“The Clearview story really freaked a lot of people out—as it should,” says Jameson Spivack, a policy associate at Georgetown University’s Center on Privacy and Technology. Many of the concerns focus on how fragmented the field is. While major companies like IBM and Microsoft are significant forces, there are also lots of smaller private companies, like ClearviewAI and NtechLab, that operate with little public oversight. The reporting also exposed how little the public knew about the widespread government use of the technology.

The catalyst: Race protests

These stories raised awareness of the problems, but Spivack says the Black Lives Matter protests following the murder of George Floyd were the “single biggest catalyst” for legislation restricting use of facial recognition in the United States. Americans suddenly started reexamining policing and its tools, policies, and culture.

Concern had begun growing after researchers Joy Buolamwini and Timnit Gebru discovered and documented racial bias in commercial facial recognition products in 2018, leading several cities and states to pass laws that prevented the police from using facial recognition in concert with body cameras.

But during the largest protest movement in American history, activists were worried that police surveillance technologies would be used for retaliation. It has since been confirmed that at least the New York, Miami, and Washington, DC, police departments did use facial recognition to surveil protesters.

On June 1 in Washington, DC, police used pepper balls and tear gas to push back protesters in Lafayette Square so that President Trump could score a photo opportunity at a nearby church. Amid the chaos, a protester punched a police officer. Days later, officers found a picture of the man on Twitter and ran it through their facial recognition system, got a match, and made an arrest. Similarly in Miami, a woman accused of throwing rocks at police during a protest was arrested on the basis of a facial recognition match.

Spivack saw grassroots activists against facial recognition work closely with police reform groups throughout the summer and fall, led by other advocacy groups like the American Civil Liberties Union. In Portland, Oregon, one protester even created a facial recognition system to identify anonymous police officers.

As 2020 went on, legislation to limit police use of such technology was proposed at the municipal, state, and even federal levels. In June, Democratic lawmakers introduced a bill that would ban the use of facial recognition by federal law enforcement. In Vermont, an executive order from the governor created a statewide ban on government use of the technology. In Massachusetts, the cities of Cambridge and Boston passed bans on the technology this summer, and the state government approved a ban of facial recognition for public agencies, which includes law enforcement, in December; Governor Charlie Baker is currently refusing to sign the bill.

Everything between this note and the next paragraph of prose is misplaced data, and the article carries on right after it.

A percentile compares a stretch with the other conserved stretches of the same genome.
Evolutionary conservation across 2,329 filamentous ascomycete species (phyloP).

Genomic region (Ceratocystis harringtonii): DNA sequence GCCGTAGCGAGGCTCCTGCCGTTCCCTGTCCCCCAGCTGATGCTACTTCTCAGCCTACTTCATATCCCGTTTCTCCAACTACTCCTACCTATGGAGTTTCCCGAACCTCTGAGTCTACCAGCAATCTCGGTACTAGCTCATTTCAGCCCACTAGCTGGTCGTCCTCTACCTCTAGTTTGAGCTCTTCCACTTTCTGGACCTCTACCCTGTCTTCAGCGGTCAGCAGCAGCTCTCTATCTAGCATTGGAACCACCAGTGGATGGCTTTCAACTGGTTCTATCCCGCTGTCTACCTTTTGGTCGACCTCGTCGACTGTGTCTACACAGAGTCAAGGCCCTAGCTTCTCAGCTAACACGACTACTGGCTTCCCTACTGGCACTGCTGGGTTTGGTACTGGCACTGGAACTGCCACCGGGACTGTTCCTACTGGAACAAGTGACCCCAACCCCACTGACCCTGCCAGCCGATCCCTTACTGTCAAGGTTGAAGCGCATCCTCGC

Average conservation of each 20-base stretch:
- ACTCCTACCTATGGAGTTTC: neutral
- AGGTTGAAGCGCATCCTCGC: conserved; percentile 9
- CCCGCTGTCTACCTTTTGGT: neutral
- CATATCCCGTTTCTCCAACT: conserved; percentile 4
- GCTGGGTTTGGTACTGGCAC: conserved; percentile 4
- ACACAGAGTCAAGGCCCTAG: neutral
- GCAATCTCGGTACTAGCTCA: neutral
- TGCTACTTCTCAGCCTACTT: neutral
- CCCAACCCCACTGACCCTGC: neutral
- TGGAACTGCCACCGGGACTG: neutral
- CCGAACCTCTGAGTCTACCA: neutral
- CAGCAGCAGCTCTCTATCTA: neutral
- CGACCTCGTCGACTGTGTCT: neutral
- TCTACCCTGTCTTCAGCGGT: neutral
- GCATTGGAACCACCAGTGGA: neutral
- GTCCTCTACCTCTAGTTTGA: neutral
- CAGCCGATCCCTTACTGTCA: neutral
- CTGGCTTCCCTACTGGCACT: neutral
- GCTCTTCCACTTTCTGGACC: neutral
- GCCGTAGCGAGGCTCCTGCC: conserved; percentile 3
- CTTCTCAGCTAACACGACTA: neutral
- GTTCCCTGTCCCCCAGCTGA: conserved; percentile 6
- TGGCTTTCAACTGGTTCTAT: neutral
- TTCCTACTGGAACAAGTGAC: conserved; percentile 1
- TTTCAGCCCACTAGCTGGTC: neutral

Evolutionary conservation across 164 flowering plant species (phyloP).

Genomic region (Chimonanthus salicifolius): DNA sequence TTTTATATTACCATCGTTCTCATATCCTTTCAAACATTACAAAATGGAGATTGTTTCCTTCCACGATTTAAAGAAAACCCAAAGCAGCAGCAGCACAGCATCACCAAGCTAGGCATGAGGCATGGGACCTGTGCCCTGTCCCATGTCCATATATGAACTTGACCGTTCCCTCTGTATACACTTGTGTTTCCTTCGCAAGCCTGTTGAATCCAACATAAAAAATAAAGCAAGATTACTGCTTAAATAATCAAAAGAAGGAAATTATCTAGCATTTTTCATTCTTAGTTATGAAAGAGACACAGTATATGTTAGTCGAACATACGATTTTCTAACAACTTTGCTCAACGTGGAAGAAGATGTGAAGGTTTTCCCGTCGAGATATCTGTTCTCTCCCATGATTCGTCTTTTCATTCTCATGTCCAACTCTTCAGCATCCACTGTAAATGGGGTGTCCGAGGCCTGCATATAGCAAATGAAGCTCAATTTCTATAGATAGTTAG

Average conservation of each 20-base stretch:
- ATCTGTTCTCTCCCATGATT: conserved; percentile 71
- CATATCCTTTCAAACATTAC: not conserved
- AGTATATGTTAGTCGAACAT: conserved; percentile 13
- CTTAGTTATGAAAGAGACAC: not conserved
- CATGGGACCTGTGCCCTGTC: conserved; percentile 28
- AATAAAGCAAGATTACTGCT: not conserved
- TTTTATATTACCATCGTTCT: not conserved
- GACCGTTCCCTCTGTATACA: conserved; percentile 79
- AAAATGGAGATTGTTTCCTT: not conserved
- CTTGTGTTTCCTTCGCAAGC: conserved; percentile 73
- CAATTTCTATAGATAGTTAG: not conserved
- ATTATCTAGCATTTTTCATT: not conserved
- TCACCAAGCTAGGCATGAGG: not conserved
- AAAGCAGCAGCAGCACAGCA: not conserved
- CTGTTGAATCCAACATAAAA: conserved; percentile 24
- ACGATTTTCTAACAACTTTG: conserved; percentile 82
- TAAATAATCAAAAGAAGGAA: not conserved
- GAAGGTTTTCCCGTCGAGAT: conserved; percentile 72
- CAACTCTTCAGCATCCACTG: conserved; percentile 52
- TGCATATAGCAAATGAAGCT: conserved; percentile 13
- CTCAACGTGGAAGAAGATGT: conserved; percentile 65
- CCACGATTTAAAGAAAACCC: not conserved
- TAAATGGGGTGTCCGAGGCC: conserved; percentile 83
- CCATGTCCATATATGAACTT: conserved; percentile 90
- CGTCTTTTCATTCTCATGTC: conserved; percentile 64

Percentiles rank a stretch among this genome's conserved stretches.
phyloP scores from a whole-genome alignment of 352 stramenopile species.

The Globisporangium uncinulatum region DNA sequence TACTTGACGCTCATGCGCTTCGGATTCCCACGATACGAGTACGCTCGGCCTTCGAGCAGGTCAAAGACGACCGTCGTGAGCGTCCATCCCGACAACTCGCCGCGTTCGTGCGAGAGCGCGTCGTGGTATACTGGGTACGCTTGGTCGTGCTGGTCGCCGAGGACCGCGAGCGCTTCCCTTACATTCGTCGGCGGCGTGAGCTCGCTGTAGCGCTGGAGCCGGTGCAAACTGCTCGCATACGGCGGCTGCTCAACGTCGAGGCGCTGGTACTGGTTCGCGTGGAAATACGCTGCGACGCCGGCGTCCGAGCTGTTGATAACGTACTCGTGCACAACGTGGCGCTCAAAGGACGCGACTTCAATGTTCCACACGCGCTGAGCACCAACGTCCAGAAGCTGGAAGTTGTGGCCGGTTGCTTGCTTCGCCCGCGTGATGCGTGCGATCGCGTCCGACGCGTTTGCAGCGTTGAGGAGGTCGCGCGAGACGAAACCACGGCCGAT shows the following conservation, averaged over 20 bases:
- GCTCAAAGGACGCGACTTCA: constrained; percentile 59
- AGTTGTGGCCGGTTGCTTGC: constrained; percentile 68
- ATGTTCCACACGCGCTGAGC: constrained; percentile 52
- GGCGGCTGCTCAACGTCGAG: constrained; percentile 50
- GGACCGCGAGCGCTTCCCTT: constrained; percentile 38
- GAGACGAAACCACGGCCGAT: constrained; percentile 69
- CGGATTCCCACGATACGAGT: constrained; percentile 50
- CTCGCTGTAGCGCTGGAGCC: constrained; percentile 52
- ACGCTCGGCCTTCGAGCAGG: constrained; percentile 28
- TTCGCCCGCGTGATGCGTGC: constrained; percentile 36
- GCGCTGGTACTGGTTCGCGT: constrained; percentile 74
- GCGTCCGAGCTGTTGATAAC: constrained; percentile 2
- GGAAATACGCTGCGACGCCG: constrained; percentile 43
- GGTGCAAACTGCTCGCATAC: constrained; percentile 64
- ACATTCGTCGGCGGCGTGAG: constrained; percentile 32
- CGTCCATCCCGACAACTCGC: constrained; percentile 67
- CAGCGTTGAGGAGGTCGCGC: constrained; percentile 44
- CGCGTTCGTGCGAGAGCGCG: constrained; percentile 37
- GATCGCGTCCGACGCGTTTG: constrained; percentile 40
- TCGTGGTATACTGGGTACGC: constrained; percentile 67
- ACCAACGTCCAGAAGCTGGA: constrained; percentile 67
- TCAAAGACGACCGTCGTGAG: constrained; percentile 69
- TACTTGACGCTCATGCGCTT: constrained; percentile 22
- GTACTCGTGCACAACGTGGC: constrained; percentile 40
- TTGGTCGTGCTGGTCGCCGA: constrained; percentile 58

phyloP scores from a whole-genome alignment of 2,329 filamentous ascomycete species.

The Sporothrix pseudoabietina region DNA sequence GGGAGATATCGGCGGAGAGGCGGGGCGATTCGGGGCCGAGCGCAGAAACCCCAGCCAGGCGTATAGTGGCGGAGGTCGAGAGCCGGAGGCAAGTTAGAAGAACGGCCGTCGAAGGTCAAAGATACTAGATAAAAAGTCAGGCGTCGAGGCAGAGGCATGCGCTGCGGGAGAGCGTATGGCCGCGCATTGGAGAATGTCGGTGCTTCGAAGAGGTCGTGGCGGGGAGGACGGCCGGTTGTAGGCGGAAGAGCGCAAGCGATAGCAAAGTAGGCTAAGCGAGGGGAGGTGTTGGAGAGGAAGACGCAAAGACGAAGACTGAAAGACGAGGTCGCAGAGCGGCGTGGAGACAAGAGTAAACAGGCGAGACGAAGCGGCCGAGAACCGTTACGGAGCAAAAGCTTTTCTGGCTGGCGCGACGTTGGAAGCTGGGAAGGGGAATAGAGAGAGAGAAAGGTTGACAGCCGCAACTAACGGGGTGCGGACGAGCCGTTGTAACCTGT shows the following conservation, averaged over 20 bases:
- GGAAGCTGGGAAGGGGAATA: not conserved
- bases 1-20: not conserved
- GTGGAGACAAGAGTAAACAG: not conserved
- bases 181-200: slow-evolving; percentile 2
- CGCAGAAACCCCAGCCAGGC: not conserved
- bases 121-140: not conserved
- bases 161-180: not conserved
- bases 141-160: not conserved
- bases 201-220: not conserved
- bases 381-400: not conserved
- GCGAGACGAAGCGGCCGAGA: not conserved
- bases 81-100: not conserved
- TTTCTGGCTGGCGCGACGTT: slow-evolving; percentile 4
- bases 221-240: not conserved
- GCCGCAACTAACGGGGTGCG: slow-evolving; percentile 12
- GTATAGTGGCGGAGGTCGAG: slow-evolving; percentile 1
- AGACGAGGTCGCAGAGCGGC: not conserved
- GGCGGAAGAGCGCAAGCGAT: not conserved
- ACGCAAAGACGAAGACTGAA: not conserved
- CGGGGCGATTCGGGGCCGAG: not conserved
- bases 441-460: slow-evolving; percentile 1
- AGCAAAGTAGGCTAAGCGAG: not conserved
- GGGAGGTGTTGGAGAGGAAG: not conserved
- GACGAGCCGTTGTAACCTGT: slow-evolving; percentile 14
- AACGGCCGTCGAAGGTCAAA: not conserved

California started its own debate on statewide legislation in May, and the cities of San Francisco and Oakland already have banned use of facial recognition by law enforcement. In July, New York City instituted a moratorium on face recognition in schools until 2022. In Portland, Oregon, a new citywide ban forbids the use of the technology by any public or private group.

But this shift is not happening everywhere, as the recommitment to surveillance in Detroit shows. Spivack speculates that racial power dynamics might be influencing the political fight around police surveillance. “If you look at a lot of the cities that were some of the first to ban face recognition, they were typically—not always, but typically—wealthier, whiter, very progressive, maybe with more political capital and ability to impact lawmakers, more so than more marginalized communities,” he says.

A national prospect?

Not all the reaction has taken the form of legislation, however. In early June, IBM announced that it had stopped selling any of its facial recognition products. Amazon and Microsoft followed suit by temporarily discontinuing their contracts with police departments. And in July, the ACLU filed a lawsuit against ClearviewAI for failing to comply with the Illinois Biometric Information Privacy Act—the first full legal challenge to the company.

Microsoft, Amazon, IBM, and industry groups like the Security Industry Association are preparing for a fight. They dramatically increased the amount of lobbying on facial recognition from 2018 to 2019, and it’s expected that 2020 will show an even greater increase. Many are in favor of increased regulation, but not bans. Amazon’s moratorium will end in June, and Microsoft’s is contingent on the institution of a federal law.

Meanwhile, the ACLU continues to draft legislation that seeks to ban the technology. A statement on its website reads that the organization “is taking to the courts, streets, legislatures, city councils, and even corporate boardrooms to defend our rights against the growing dangers of this unregulated surveillance technology.”

The priorities of the new administration will also shape regulation in 2021 and beyond. As a presidential candidate, Kamala Harris cited regulation of facial recognition in law enforcement as part of her police reform plan. If the administration does push for federal legislation, it’s more likely to become a national issue, with the result that fewer resources will be directed to more local oversight campaigns. But if not, the fight will likely continue to play out on the state and city level.